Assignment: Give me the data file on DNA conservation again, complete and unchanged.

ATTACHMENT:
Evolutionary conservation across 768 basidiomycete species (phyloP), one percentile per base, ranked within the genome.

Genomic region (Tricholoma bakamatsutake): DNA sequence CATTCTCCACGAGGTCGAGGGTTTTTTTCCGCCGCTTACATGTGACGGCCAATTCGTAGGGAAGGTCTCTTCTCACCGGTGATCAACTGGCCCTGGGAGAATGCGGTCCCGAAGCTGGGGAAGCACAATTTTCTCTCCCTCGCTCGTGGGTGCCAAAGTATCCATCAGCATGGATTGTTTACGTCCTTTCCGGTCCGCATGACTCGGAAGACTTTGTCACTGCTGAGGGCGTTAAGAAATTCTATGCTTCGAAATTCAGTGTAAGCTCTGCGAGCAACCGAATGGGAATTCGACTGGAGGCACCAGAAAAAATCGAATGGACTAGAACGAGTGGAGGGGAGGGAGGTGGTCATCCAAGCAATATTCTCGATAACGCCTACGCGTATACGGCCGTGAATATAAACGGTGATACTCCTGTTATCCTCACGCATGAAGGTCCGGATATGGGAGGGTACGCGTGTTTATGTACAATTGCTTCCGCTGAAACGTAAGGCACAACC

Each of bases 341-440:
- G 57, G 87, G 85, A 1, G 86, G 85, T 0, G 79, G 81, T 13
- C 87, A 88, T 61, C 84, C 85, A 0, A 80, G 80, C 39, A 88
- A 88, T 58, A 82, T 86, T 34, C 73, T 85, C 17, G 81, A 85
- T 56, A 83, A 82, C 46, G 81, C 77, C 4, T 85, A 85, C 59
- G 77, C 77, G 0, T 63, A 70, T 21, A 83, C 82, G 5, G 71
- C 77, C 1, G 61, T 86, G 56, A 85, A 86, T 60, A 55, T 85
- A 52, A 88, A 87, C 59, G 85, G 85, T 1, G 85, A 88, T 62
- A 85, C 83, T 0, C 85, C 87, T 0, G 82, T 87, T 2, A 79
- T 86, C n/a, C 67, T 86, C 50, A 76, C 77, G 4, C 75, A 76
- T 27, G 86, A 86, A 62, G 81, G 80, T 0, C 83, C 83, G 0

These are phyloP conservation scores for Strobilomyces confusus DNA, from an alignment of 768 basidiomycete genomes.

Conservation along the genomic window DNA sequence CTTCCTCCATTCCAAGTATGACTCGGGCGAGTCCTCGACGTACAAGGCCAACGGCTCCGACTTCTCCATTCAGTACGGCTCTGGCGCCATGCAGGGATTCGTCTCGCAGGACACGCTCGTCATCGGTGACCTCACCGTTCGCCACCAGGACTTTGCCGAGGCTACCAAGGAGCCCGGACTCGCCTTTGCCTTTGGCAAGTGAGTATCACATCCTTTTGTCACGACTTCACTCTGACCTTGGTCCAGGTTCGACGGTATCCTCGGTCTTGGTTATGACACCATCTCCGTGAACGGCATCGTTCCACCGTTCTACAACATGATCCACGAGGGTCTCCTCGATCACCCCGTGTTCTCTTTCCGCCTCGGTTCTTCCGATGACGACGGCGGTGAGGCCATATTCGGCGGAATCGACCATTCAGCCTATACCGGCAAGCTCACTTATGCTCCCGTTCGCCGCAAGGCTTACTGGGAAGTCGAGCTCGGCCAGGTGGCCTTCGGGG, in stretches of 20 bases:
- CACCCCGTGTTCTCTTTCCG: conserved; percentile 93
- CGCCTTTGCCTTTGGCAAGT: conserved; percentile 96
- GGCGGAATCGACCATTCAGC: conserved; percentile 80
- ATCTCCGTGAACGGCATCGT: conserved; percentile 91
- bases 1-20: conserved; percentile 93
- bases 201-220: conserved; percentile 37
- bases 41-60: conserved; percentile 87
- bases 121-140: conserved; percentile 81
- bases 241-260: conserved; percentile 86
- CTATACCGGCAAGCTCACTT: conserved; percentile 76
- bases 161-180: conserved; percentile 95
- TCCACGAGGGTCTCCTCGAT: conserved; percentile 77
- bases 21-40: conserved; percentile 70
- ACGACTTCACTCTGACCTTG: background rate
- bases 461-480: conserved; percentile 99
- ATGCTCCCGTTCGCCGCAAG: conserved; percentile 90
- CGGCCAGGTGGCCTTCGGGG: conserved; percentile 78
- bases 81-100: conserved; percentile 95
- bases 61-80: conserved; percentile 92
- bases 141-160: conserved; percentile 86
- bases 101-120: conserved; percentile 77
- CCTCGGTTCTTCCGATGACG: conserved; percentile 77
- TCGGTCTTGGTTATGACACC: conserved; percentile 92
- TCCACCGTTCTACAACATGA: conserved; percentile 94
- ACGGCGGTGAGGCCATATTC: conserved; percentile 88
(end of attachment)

Evolutionary conservation across 768 basidiomycete species (phyloP), one percentile per base, ranked within the genome.

Genomic region (Tricholoma bakamatsutake): DNA sequence CATTCTCCACGAGGTCGAGGGTTTTTTTCCGCCGCTTACATGTGACGGCCAATTCGTAGGGAAGGTCTCTTCTCACCGGTGATCAACTGGCCCTGGGAGAATGCGGTCCCGAAGCTGGGGAAGCACAATTTTCTCTCCCTCGCTCGTGGGTGCCAAAGTATCCATCAGCATGGATTGTTTACGTCCTTTCCGGTCCGCATGACTCGGAAGACTTTGTCACTGCTGAGGGCGTTAAGAAATTCTATGCTTCGAAATTCAGTGTAAGCTCTGCGAGCAACCGAATGGGAATTCGACTGGAGGCACCAGAAAAAATCGAATGGACTAGAACGAGTGGAGGGGAGGGAGGTGGTCATCCAAGCAATATTCTCGATAACGCCTACGCGTATACGGCCGTGAATATAAACGGTGATACTCCTGTTATCCTCACGCATGAAGGTCCGGATATGGGAGGGTACGCGTGTTTATGTACAATTGCTTCCGCTGAAACGTAAGGCACAACC

Each of bases 341-440:
- G 57, G 87, G 85, A 1, G 86, G 85, T 0, G 79, G 81, T 13
- C 87, A 88, T 61, C 84, C 85, A 0, A 80, G 80, C 39, A 88
- A 88, T 58, A 82, T 86, T 34, C 73, T 85, C 17, G 81, A 85
- T 56, A 83, A 82, C 46, G 81, C 77, C 4, T 85, A 85, C 59
- G 77, C 77, G 0, T 63, A 70, T 21, A 83, C 82, G 5, G 71
- C 77, C 1, G 61, T 86, G 56, A 85, A 86, T 60, A 55, T 85
- A 52, A 88, A 87, C 59, G 85, G 85, T 1, G 85, A 88, T 62
- A 85, C 83, T 0, C 85, C 87, T 0, G 82, T 87, T 2, A 79
- T 86, C n/a, C 67, T 86, C 50, A 76, C 77, G 4, C 75, A 76
- T 27, G 86, A 86, A 62, G 81, G 80, T 0, C 83, C 83, G 0

These are phyloP conservation scores for Strobilomyces confusus DNA, from an alignment of 768 basidiomycete genomes.

Conservation along the genomic window DNA sequence CTTCCTCCATTCCAAGTATGACTCGGGCGAGTCCTCGACGTACAAGGCCAACGGCTCCGACTTCTCCATTCAGTACGGCTCTGGCGCCATGCAGGGATTCGTCTCGCAGGACACGCTCGTCATCGGTGACCTCACCGTTCGCCACCAGGACTTTGCCGAGGCTACCAAGGAGCCCGGACTCGCCTTTGCCTTTGGCAAGTGAGTATCACATCCTTTTGTCACGACTTCACTCTGACCTTGGTCCAGGTTCGACGGTATCCTCGGTCTTGGTTATGACACCATCTCCGTGAACGGCATCGTTCCACCGTTCTACAACATGATCCACGAGGGTCTCCTCGATCACCCCGTGTTCTCTTTCCGCCTCGGTTCTTCCGATGACGACGGCGGTGAGGCCATATTCGGCGGAATCGACCATTCAGCCTATACCGGCAAGCTCACTTATGCTCCCGTTCGCCGCAAGGCTTACTGGGAAGTCGAGCTCGGCCAGGTGGCCTTCGGGG, in stretches of 20 bases:
- CACCCCGTGTTCTCTTTCCG: conserved; percentile 93
- CGCCTTTGCCTTTGGCAAGT: conserved; percentile 96
- GGCGGAATCGACCATTCAGC: conserved; percentile 80
- ATCTCCGTGAACGGCATCGT: conserved; percentile 91
- bases 1-20: conserved; percentile 93
- bases 201-220: conserved; percentile 37
- bases 41-60: conserved; percentile 87
- bases 121-140: conserved; percentile 81
- bases 241-260: conserved; percentile 86
- CTATACCGGCAAGCTCACTT: conserved; percentile 76
- bases 161-180: conserved; percentile 95
- TCCACGAGGGTCTCCTCGAT: conserved; percentile 77
- bases 21-40: conserved; percentile 70
- ACGACTTCACTCTGACCTTG: background rate
- bases 461-480: conserved; percentile 99
- ATGCTCCCGTTCGCCGCAAG: conserved; percentile 90
- CGGCCAGGTGGCCTTCGGGG: conserved; percentile 78
- bases 81-100: conserved; percentile 95
- bases 61-80: conserved; percentile 92
- bases 141-160: conserved; percentile 86
- bases 101-120: conserved; percentile 77
- CCTCGGTTCTTCCGATGACG: conserved; percentile 77
- TCGGTCTTGGTTATGACACC: conserved; percentile 92
- TCCACCGTTCTACAACATGA: conserved; percentile 94
- ACGGCGGTGAGGCCATATTC: conserved; percentile 88